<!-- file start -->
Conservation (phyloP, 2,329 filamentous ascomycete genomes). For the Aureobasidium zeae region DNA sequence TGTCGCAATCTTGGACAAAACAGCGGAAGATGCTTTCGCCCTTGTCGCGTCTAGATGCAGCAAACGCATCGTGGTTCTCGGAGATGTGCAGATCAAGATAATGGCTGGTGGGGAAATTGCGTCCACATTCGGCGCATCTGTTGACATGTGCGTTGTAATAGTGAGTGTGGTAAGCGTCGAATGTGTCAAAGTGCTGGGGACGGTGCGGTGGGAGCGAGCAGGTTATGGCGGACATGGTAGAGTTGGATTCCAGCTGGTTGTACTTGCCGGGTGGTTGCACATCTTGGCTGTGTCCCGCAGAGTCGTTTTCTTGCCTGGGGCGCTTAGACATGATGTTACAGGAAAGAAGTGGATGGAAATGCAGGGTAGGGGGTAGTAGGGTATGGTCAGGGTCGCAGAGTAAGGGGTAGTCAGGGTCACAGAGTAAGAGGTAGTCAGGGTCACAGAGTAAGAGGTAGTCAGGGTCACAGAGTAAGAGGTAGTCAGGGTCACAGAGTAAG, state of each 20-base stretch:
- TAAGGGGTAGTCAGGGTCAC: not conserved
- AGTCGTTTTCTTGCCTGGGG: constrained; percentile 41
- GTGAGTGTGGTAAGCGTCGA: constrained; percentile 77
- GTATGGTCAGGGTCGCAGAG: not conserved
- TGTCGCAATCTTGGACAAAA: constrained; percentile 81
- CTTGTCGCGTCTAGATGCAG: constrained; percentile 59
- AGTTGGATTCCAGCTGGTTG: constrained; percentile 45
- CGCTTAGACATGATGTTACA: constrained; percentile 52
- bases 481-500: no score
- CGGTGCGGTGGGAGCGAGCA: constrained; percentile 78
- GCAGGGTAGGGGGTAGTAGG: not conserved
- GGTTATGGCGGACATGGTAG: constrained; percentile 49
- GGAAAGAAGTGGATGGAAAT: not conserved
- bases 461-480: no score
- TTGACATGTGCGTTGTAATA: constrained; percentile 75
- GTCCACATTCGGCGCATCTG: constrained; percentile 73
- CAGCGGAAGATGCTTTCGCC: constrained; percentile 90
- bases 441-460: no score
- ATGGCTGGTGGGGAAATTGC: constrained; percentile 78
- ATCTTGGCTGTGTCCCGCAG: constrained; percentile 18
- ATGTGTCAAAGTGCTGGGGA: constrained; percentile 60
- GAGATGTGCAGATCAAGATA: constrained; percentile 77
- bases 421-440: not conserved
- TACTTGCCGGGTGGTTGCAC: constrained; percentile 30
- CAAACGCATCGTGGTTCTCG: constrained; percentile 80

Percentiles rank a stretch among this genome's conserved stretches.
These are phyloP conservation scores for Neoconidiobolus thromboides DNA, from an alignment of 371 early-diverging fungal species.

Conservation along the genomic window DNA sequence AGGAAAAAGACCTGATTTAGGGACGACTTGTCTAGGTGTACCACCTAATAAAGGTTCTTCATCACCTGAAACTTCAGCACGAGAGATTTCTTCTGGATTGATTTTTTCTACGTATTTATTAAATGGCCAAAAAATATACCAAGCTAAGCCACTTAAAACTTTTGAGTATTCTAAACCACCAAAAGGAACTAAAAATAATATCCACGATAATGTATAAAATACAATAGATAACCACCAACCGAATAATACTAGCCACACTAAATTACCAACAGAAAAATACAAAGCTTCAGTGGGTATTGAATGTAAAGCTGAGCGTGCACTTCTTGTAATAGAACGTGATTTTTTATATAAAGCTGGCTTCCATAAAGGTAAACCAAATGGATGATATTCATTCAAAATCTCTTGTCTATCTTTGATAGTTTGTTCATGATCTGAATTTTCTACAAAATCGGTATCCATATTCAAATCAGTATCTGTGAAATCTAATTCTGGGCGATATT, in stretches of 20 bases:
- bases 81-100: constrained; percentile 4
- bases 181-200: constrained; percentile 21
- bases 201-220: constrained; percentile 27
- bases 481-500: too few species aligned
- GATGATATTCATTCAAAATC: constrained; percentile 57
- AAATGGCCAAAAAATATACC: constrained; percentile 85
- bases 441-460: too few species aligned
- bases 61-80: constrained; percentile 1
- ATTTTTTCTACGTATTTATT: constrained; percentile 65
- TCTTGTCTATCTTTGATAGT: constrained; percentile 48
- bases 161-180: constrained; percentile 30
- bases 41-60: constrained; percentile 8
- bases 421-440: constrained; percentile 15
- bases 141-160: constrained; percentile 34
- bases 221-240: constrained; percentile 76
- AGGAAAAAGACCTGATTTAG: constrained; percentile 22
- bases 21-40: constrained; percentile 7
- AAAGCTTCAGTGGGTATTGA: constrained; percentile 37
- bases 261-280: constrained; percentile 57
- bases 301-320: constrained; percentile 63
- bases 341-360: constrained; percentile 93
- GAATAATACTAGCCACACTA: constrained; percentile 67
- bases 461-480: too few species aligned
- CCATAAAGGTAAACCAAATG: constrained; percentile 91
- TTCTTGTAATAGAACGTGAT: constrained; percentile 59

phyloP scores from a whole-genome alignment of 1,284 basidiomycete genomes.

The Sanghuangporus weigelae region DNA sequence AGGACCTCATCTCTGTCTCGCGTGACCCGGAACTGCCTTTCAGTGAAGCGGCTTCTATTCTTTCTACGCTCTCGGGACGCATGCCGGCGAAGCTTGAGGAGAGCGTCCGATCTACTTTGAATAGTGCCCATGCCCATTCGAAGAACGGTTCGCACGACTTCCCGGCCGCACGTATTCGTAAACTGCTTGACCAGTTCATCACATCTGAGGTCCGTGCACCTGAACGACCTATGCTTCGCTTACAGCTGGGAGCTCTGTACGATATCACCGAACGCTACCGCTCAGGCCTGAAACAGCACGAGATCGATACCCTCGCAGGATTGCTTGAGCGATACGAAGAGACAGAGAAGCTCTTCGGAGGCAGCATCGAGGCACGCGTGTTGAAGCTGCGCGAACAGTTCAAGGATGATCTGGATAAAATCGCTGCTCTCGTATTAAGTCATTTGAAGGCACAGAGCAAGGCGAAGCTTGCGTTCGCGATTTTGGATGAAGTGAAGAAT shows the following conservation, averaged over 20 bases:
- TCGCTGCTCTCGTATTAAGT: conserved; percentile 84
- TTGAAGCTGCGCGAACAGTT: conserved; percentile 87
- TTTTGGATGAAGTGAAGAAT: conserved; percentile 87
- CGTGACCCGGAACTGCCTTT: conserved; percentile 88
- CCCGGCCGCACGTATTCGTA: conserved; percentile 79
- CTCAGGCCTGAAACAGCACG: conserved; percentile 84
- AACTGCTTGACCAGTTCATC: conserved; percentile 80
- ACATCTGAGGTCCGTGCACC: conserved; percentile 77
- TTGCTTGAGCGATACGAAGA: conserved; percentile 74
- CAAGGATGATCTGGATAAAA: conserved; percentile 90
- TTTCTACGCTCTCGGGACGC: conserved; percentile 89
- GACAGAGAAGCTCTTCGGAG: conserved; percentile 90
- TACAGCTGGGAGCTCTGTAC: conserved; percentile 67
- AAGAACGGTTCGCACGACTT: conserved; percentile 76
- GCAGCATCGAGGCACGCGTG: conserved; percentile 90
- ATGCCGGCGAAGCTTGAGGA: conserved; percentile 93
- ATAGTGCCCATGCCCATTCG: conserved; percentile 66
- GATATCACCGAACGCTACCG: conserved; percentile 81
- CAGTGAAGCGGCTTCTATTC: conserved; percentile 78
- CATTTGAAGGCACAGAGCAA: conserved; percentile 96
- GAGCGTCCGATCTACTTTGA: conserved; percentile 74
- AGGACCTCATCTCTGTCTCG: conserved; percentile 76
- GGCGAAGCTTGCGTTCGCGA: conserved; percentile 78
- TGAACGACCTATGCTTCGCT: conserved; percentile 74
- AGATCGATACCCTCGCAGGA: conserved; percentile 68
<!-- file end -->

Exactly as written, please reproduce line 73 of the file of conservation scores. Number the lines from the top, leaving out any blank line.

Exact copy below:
- ATAGTGCCCATGCCCATTCG: conserved; percentile 66